At 17:39 today, the Sun reached the limit of its journey into the Northern Hemisphere and started on its return south. This is the June Solstice, the longest daylight hours in the Northern Hemisphere, and 9 hours, 21 minutes longer than on the December Solstice.
A solstice occurs when the Sun is at its furthest point from the equator. On the June solstice it reaches its northernmost point and the Earth’s North Pole tilts directly towards the sun, at about 23.5 degrees. It’s also known as the northern solstice because it occurs when the sun is directly over the Tropic of Cancer in the Northern Hemisphere.
According to timeanddate.com, ‘Solstice’ (from the Latin: ‘solstitium’) means ‘sun-stopping’. The point on the horizon where the sun appears to rise and set, stops and reverses direction after this day. On the solstice, the sun does not rise precisely in the east, but rises to the north of east and sets to the north of west, meaning it’s visible in the sky for a longer period of time.
Although the June solstice marks the first day of astronomical summer, it’s more common to use meteorological definitions of seasons, making the solstice midsummer or midwinter.
On the June solstice, the midnight sun is visible (weather permitting) throughout the night, in all areas from just south of the Arctic Circle to the North Pole. On the other side of the planet, south of the Antarctic Circle there’s Polar Night, meaning no Sunlight at all, on the June Solstice.
The hours of daylight will start to shorten until the December Solstice, which this year occurs on the 22nd at 04:49 in Nottingham. The difference will be barely noticeable at first, the daylight hours on the 22nd of June being just two seconds shorter than the 21st, but by July 1st, the difference each day will be a minute or more.
The Sun will set on the 21st at 21:34, and will continue to set at this time until July 1st. The daylight will shorten entirely in the morning during this period. This is due to ‘the equation of time’.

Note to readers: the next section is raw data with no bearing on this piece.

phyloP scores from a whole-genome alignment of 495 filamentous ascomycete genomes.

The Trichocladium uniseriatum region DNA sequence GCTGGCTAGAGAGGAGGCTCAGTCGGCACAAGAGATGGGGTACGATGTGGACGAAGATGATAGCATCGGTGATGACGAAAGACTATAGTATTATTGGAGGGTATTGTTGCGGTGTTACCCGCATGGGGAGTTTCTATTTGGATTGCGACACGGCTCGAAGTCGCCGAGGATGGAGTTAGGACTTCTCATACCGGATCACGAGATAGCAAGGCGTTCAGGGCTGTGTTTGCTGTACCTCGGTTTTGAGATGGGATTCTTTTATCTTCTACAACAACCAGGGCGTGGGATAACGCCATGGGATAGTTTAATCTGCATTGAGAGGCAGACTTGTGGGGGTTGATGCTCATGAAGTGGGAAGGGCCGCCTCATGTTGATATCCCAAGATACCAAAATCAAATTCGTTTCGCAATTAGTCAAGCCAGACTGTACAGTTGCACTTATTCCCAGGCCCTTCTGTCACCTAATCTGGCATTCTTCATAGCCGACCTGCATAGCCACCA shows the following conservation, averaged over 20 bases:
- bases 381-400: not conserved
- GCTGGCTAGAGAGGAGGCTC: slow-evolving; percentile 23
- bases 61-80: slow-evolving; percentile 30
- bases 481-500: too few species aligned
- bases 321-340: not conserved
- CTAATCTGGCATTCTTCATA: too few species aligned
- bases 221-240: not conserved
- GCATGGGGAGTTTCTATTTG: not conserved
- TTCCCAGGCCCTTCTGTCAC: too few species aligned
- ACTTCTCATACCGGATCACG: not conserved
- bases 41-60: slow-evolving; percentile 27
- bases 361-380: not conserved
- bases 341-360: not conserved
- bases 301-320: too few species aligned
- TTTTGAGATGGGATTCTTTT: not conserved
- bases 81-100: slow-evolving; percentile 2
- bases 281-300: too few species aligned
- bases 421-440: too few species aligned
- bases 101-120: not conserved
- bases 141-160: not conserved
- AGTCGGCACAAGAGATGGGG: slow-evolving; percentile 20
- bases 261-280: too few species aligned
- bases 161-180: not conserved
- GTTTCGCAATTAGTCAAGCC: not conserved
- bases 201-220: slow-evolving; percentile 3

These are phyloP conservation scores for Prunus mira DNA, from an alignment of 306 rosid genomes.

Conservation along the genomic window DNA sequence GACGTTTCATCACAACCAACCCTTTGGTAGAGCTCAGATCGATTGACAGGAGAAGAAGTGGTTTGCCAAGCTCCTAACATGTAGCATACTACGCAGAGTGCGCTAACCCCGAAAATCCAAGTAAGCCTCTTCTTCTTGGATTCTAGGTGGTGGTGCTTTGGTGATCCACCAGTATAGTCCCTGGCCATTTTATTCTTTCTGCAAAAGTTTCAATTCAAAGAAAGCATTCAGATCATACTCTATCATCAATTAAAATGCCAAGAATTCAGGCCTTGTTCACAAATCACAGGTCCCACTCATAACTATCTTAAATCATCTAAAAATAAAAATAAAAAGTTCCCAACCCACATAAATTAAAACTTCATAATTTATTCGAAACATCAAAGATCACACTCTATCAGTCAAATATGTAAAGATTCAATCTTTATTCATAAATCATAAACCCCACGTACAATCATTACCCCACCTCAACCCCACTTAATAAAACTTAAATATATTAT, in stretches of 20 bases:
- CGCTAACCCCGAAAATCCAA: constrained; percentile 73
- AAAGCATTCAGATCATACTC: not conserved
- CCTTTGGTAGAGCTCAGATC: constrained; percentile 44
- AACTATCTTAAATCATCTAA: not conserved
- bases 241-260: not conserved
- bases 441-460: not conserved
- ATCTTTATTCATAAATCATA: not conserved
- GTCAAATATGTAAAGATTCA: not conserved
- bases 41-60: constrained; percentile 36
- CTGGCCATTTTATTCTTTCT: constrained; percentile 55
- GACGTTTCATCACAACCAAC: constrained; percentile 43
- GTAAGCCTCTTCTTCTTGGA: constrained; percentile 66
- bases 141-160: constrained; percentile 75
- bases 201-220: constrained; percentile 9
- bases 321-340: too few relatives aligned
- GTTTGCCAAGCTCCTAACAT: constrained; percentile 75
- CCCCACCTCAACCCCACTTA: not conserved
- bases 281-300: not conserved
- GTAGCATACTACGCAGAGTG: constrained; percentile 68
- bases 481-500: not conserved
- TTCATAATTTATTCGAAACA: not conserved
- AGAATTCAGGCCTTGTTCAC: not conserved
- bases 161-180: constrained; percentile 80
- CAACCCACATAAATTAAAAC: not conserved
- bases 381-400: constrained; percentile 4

The equation of time is defined as the difference between apparent solar time and mean solar time. Apparent solar time is measured by the current position of the sun, whereas the mean solar time is measured by a clock set so that over the year its differences from apparent solar time average to zero. Apparent time can be ahead (fast) by as much as 16 minutes 33 seconds (around November 3rd), or behind (slow) by as much as 14 minutes 6 seconds (around February 12th).
Put simply, a day is not exactly 24 hours long, 23 hours, 56 minutes and 4 seconds to be precise, so Earth time gets out of step with the orbiting of the Sun. As a result of Earth’s elliptical orbit and the Earth’s axial tilt, apparent solar days are shorter in March (26–27) and September (12–13) than they are in June (18–19) or December (20–21).
If that’s too complicated to follow, pour a glass of your favourite tipple, step outside and enjoy the warm Summer evenings – Winter is on its way.
- Midnight Sun Over Levi (ourshadowswillremain.com)
- 5 summer solstice celebrations from around the world (mashable.com)
- It’s Midnight In The Arctic Circle…And The Sun Is Shining Brightly (viralnova.com)
- When is the longest day of the year in 2015? What is the Summer Solstice? (walesonline.co.uk)
- When is the longest day of the year 2015? (liverpoolecho.co.uk)
- Image of the Week: The Earth’s orbit around the Sun (wellcome.ac.uk)